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    "If you've been injured through no fault of your own you could be entitled to compensation. If you're unsure if you could claim, I recommend you call Accident Advice Helpline."

    Esther Rantzen

    Can I claim for paralysis?

    If you were involved in an accident that has left you paralysed and it was not your fault, then the answer to the question, “Can I claim for paralysis?” could be yes. Speak to Accident Advice Helpline today about starting your compensation claim.

    What causes paralysis?

    Put simply, paralysis means the loss of muscle function, often accompanied by sensory numbness in the affected area. Accidents that cause damage to the nervous system are the most frequent cause of paralysis. This includes head injuries, as well as spinal cord trauma. The nervous system can also be damaged by a stroke or by a disease, such as multiple sclerosis.

    Brain injuries and spinal cord trauma

    Motor vehicle accidents, violent assaults, falling from a height and sports injuries are the most common accidents leading to a traumatic brain or spinal cord injury. A basic understanding of our nervous system is important in order to understand why these injuries can cause paralysis.

    The brain is our body’s control centre. All of our actions are directed by our brain. This includes our automatic responses, such as breathing, as well as voluntary muscle movement. An injury to the brain can disrupt this functioning. When a part of the brain that controls specific muscles is damaged in an accident, it can cause partial or complete paralysis of those muscles.

    Our control centre, the brain, is connected to the rest of the body by our spinal cord. This is essentially a thick bundle of nerves through which the signals sent by the brain can reach our muscles, telling them what to do. If the spinal cord is damaged or severed, it cannot recover and the messages sent by the brain can no longer reach the muscles.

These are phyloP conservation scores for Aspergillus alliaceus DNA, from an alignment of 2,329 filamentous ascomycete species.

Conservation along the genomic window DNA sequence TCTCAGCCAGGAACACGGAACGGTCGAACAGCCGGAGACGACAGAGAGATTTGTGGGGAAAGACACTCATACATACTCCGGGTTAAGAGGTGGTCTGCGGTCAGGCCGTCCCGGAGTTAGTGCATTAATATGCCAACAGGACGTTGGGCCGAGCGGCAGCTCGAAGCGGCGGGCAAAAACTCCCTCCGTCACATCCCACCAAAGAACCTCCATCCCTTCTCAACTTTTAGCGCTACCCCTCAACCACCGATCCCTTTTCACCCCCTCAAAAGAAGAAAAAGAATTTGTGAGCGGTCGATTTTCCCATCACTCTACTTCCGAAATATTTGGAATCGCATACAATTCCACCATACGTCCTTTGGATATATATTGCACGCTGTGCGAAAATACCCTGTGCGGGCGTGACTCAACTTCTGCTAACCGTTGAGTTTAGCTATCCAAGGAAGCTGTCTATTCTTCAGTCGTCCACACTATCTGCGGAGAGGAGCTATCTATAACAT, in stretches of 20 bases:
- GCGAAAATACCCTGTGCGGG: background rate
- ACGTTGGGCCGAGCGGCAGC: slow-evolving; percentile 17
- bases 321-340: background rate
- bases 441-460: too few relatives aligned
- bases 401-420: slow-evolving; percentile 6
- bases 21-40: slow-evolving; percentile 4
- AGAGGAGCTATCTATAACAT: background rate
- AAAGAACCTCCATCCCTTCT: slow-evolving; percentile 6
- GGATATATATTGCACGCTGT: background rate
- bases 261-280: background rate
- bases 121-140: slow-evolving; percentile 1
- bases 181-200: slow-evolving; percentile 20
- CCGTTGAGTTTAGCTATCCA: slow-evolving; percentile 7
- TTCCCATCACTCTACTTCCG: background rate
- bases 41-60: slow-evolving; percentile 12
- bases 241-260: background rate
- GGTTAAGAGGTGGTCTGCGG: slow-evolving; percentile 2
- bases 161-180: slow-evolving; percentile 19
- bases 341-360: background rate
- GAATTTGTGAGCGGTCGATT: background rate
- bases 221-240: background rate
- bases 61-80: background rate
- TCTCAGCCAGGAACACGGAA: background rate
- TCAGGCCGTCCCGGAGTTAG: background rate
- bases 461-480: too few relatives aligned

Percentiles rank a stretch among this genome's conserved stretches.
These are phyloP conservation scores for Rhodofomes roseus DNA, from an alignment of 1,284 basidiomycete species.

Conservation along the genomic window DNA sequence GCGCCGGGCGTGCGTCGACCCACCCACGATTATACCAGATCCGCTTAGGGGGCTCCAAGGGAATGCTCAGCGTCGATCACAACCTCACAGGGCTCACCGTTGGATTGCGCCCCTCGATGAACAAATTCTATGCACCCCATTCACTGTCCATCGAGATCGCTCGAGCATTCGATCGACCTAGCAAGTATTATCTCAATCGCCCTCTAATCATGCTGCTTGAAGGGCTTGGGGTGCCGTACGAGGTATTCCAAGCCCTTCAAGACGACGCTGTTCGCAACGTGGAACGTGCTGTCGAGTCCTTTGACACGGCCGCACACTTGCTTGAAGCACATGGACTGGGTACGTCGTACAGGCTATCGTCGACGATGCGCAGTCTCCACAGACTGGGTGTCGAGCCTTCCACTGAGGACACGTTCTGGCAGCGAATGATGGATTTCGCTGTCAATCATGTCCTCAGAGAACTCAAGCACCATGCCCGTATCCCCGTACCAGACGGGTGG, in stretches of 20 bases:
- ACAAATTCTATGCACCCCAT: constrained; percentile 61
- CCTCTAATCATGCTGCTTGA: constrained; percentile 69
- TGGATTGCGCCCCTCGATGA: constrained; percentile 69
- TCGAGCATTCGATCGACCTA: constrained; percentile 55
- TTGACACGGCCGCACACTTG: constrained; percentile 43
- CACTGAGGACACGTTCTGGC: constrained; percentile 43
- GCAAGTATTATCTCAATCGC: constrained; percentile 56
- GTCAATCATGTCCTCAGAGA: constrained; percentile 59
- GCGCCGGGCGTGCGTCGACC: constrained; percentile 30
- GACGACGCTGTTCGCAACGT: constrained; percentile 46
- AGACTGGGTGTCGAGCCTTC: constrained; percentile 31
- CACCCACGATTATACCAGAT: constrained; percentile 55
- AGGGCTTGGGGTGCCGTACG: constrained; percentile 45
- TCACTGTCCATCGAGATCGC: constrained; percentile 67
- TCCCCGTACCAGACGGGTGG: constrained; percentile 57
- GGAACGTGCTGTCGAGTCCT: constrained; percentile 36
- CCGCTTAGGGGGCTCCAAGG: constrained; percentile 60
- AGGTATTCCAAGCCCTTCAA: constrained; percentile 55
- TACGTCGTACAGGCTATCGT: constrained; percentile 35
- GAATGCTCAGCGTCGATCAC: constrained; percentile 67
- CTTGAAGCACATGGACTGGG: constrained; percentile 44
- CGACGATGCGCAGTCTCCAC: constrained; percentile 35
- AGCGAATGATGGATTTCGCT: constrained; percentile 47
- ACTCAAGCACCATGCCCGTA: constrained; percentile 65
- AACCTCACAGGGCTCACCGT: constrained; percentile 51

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    When can I claim for paralysis?

    When asking yourself, “Can I claim for paralysis?” it is important to understand that a compensation claim for this injury will only be successful if you can prove that the paralysis occurred as a result of someone else’s negligence. For example, this could be if you are involved in a car accident that was the other driver’s fault and you sustained damage to your spinal cord, which left you with paralysis. Another example would be if you were working in the construction industry, and while on site, an object fell from above and hit you on the head, leaving you with damage to your nervous system, resulting in paralysis.

    How can Accident Advice Helpline assist?

    When you call Accident Advice Helpline, you will speak to one of our professional advisers who can explain the process of making a paralysis injury claim to you. Our adviser will ask you a few questions to help determine the strength of your case and give you advice on how to proceed. We will then appoint a specialist solicitor from our large legal team to take your claim forward.

    All of our solicitors work on a 100% no-win, no-fee* basis, so starting your paralysis claim will not cost you anything. Call Accident Advice Helpline on 0800 689 0500 now. You have nothing to lose.

    Date Published: December 29, 2013

    Author: David Brown

    Category: Paralysis claim

    Accident Advice Helpline (or AAH) is a trading style of Slater Gordon Solutions Legal Limited. Slater Gordon Solutions Legal Limited is a company registered in England and Wales with registration number 07931918, VAT 142 8192 16, registered office Dempster Building, Atlantic Way, Brunswick Business Park, Liverpool, L3 4UU and is an approved Alternative Business Structure authorised and regulated by the Solicitors Regulation Authority. Authorised and regulated by the Financial Conduct Authority.

    Disclaimer: This website contains content contributed by third parties, therefore any opinions, comments or other information expressed on this site that do not relate to the business of AAHDL or its associated companies should be understood as neither being held or endorsed by this business.

    No-Win No-Fee: *Subject to insurance costs. Fee payable if case not pursued at client's request.